Using historical temperature to constrain the climate sensitivity and aerosol-induced cooling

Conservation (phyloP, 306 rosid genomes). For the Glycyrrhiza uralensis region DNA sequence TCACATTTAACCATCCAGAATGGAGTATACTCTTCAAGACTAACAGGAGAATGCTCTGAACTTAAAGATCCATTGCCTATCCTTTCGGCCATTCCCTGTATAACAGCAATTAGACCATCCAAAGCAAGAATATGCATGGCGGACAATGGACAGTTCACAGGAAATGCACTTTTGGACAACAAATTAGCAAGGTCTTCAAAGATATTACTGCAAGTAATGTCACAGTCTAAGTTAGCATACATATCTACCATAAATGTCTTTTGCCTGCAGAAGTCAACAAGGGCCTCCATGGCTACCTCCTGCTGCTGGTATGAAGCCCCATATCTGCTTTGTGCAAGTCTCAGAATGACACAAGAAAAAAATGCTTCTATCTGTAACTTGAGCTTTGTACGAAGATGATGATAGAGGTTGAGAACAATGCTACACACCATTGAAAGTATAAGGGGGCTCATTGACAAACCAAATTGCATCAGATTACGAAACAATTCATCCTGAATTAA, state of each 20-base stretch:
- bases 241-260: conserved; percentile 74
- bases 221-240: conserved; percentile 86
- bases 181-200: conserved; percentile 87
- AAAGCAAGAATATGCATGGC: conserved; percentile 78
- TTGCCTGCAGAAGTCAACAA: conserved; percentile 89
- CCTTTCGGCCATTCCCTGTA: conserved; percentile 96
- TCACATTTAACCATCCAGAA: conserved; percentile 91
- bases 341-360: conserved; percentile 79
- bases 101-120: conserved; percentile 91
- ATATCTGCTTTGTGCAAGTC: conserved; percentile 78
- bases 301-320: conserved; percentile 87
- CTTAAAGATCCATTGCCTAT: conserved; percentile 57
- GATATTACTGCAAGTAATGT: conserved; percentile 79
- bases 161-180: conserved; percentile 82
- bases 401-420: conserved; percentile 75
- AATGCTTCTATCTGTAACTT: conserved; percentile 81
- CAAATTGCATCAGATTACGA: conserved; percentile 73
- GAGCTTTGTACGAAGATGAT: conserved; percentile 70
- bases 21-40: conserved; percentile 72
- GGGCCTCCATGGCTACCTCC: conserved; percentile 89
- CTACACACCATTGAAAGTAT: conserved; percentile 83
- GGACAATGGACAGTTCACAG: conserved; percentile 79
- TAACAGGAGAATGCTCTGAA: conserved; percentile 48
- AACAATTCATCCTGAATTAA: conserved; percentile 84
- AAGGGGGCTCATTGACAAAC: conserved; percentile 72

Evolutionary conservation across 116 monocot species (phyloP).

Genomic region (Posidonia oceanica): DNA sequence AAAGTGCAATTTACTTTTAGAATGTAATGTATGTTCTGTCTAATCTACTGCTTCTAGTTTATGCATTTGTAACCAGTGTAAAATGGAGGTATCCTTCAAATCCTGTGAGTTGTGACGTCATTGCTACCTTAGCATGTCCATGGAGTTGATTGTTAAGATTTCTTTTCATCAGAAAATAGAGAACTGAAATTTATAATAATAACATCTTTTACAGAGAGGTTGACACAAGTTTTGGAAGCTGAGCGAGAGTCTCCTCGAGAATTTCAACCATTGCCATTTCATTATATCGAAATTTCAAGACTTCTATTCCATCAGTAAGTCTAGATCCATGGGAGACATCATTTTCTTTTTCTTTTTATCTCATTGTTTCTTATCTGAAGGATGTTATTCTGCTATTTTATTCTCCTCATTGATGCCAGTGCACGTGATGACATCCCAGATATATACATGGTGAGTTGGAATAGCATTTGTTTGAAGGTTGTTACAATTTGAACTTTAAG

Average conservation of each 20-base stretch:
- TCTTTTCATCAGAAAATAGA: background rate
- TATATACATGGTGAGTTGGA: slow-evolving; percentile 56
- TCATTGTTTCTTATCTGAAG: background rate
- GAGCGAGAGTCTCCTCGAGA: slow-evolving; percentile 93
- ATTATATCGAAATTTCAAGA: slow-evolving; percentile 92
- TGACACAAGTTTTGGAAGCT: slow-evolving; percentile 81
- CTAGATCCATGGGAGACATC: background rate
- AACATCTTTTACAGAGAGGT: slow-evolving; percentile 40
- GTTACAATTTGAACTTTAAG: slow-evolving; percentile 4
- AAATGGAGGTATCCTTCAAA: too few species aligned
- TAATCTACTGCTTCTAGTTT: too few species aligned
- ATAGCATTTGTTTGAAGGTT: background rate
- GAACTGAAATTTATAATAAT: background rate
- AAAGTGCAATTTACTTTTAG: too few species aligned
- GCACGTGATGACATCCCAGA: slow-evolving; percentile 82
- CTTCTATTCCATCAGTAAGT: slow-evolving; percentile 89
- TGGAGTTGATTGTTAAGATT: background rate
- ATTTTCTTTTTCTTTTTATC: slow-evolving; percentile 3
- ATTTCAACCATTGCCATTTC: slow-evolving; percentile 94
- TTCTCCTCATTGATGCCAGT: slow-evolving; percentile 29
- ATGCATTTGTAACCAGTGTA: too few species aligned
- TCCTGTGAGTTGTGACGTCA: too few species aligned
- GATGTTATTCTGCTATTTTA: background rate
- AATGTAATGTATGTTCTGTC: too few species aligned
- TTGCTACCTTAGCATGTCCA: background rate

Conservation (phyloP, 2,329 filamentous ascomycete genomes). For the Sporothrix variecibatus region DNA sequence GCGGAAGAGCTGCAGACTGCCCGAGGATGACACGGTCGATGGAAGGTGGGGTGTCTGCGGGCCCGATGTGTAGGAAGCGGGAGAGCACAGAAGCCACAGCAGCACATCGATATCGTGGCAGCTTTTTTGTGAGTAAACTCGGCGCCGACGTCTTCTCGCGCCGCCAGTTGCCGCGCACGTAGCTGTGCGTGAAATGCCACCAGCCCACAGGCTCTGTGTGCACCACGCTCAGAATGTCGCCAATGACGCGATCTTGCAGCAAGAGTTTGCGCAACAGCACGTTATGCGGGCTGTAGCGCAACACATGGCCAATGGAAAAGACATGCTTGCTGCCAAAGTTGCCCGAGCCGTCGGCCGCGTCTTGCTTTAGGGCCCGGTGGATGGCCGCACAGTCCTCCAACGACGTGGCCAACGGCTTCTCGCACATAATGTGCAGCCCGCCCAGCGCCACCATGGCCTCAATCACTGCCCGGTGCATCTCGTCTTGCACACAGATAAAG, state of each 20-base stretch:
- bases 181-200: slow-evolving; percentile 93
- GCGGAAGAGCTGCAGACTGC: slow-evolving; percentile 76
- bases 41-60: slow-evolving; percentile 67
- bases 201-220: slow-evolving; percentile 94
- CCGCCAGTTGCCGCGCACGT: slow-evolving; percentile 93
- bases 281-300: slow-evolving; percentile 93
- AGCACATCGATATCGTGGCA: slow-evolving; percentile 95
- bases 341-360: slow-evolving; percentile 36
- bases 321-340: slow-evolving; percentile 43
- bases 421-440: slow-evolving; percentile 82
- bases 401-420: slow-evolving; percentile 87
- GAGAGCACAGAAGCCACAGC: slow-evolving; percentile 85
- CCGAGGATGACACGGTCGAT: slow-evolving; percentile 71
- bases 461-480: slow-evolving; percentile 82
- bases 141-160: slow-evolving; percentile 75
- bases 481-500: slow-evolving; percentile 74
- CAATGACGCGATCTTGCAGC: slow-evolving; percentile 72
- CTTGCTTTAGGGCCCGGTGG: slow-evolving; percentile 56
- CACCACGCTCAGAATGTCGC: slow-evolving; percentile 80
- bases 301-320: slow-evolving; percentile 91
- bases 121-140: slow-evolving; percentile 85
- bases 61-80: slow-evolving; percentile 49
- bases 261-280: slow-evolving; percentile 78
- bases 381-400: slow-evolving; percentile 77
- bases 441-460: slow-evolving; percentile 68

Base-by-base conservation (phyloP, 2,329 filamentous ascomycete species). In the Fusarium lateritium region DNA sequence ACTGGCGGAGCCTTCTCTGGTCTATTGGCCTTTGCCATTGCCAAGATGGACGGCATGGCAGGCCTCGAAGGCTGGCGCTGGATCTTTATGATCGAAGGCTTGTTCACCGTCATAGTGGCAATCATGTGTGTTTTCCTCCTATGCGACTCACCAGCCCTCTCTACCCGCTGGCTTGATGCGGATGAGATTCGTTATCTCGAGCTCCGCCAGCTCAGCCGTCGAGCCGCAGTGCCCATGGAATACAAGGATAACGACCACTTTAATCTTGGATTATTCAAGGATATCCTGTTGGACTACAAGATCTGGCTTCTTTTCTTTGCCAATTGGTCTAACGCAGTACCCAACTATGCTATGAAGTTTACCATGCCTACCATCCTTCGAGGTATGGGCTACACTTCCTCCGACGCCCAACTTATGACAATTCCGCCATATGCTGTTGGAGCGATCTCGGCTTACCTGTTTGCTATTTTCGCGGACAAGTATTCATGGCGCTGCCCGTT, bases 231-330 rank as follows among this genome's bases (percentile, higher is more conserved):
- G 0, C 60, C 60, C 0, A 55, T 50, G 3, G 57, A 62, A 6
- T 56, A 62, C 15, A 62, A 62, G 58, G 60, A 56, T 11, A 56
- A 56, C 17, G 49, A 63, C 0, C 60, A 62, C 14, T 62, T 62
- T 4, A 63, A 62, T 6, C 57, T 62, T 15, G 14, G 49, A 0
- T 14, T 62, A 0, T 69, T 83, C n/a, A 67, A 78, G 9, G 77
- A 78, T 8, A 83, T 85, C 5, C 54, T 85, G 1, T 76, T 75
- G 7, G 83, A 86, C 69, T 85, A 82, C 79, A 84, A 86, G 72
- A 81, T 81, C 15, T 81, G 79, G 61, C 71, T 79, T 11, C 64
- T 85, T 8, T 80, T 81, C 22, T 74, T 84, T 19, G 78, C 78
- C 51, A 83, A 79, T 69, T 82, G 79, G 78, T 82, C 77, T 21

Abstract. The most recent generation of climate models that has informed the 6th Assessment Report (AR6) of IPCC is characterized by the presence of several models with anomalously large equilibrium climate sensitivities (ECSs) relative to the previous generation. Partly as a result, AR6 did not use any direct quantifications of ECSs based on 4xCO2 simulations and relied on other evidence when assessing the Earth’s actual ECS. Here I use the historical observed global-mean surface air temperature and simulations produced under the Detection and Attribution Model Intercomparison Project to constrain the ECS and historical aerosol-related cooling. Based on 15 largely independent models I obtain an average adjusted ECS of 3.4±0.8 K (at 68 % confidence), which is very consistent with the AR6 estimate. Furthermore, importantly I find that the optimal cooling due to anthropogenic aerosols consistent with the observed temperature record should on average be about 34±31 % of what these models simulate, yielding a multi-model-mean, global-, and annual-mean aerosol-related cooling for 2000–2014, relative to 1850–1899, of -0.19±0.14 K (at 68 % confidence), when these models simulate on average -0.63±0.28 K. For 12 models the reduction in aerosol-related cooling equals or exceeds 50 %. There is a correlation between the models’ ECS and their aerosol-related cooling, whereby large-ECS models tend to be associated also with large aerosol-related cooling. The results imply that a large reduction of the aerosol-related cooling, along with a more moderate adjustment of the greenhouse-gas related warming, for most models would bring the historical global mean temperature simulated by these models into better agreement with observations.
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